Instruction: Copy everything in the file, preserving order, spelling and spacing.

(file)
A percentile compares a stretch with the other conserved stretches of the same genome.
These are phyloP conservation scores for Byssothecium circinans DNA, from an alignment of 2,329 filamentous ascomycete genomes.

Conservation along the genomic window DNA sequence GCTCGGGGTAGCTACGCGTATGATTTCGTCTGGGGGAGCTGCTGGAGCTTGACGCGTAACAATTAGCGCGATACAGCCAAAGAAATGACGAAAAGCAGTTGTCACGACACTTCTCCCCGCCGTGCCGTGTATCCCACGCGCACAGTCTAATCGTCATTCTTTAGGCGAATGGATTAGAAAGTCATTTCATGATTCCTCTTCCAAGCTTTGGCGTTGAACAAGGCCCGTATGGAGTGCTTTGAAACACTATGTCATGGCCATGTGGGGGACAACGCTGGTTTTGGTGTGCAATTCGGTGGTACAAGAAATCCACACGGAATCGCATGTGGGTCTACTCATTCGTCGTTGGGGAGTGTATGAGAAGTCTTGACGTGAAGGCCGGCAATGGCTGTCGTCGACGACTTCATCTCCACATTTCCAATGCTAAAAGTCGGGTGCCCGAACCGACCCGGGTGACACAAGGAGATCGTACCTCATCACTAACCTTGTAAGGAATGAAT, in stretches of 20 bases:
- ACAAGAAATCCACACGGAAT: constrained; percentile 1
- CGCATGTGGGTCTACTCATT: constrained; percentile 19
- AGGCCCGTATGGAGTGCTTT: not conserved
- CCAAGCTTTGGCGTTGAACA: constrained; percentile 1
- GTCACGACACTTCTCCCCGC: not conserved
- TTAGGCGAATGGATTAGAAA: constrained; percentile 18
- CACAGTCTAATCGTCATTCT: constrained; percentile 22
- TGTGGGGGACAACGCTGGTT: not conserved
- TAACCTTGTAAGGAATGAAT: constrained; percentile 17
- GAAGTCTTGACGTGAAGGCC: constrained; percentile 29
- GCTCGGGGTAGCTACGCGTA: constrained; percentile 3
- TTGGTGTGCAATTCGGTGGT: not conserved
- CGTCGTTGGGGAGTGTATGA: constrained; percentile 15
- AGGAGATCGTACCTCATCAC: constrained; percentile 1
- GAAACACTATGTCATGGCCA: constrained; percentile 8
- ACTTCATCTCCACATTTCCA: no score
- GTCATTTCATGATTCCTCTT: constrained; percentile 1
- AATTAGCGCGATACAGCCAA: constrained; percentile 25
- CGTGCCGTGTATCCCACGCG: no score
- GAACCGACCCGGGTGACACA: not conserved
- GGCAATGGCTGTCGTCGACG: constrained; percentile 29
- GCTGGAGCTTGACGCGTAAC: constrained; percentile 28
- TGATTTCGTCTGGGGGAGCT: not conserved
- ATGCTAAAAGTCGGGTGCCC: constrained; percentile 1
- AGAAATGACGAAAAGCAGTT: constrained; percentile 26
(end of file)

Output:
A percentile compares a stretch with the other conserved stretches of the same genome.
These are phyloP conservation scores for Byssothecium circinans DNA, from an alignment of 2,329 filamentous ascomycete genomes.

Conservation along the genomic window DNA sequence GCTCGGGGTAGCTACGCGTATGATTTCGTCTGGGGGAGCTGCTGGAGCTTGACGCGTAACAATTAGCGCGATACAGCCAAAGAAATGACGAAAAGCAGTTGTCACGACACTTCTCCCCGCCGTGCCGTGTATCCCACGCGCACAGTCTAATCGTCATTCTTTAGGCGAATGGATTAGAAAGTCATTTCATGATTCCTCTTCCAAGCTTTGGCGTTGAACAAGGCCCGTATGGAGTGCTTTGAAACACTATGTCATGGCCATGTGGGGGACAACGCTGGTTTTGGTGTGCAATTCGGTGGTACAAGAAATCCACACGGAATCGCATGTGGGTCTACTCATTCGTCGTTGGGGAGTGTATGAGAAGTCTTGACGTGAAGGCCGGCAATGGCTGTCGTCGACGACTTCATCTCCACATTTCCAATGCTAAAAGTCGGGTGCCCGAACCGACCCGGGTGACACAAGGAGATCGTACCTCATCACTAACCTTGTAAGGAATGAAT, in stretches of 20 bases:
- ACAAGAAATCCACACGGAAT: constrained; percentile 1
- CGCATGTGGGTCTACTCATT: constrained; percentile 19
- AGGCCCGTATGGAGTGCTTT: not conserved
- CCAAGCTTTGGCGTTGAACA: constrained; percentile 1
- GTCACGACACTTCTCCCCGC: not conserved
- TTAGGCGAATGGATTAGAAA: constrained; percentile 18
- CACAGTCTAATCGTCATTCT: constrained; percentile 22
- TGTGGGGGACAACGCTGGTT: not conserved
- TAACCTTGTAAGGAATGAAT: constrained; percentile 17
- GAAGTCTTGACGTGAAGGCC: constrained; percentile 29
- GCTCGGGGTAGCTACGCGTA: constrained; percentile 3
- TTGGTGTGCAATTCGGTGGT: not conserved
- CGTCGTTGGGGAGTGTATGA: constrained; percentile 15
- AGGAGATCGTACCTCATCAC: constrained; percentile 1
- GAAACACTATGTCATGGCCA: constrained; percentile 8
- ACTTCATCTCCACATTTCCA: no score
- GTCATTTCATGATTCCTCTT: constrained; percentile 1
- AATTAGCGCGATACAGCCAA: constrained; percentile 25
- CGTGCCGTGTATCCCACGCG: no score
- GAACCGACCCGGGTGACACA: not conserved
- GGCAATGGCTGTCGTCGACG: constrained; percentile 29
- GCTGGAGCTTGACGCGTAAC: constrained; percentile 28
- TGATTTCGTCTGGGGGAGCT: not conserved
- ATGCTAAAAGTCGGGTGCCC: constrained; percentile 1
- AGAAATGACGAAAAGCAGTT: constrained; percentile 26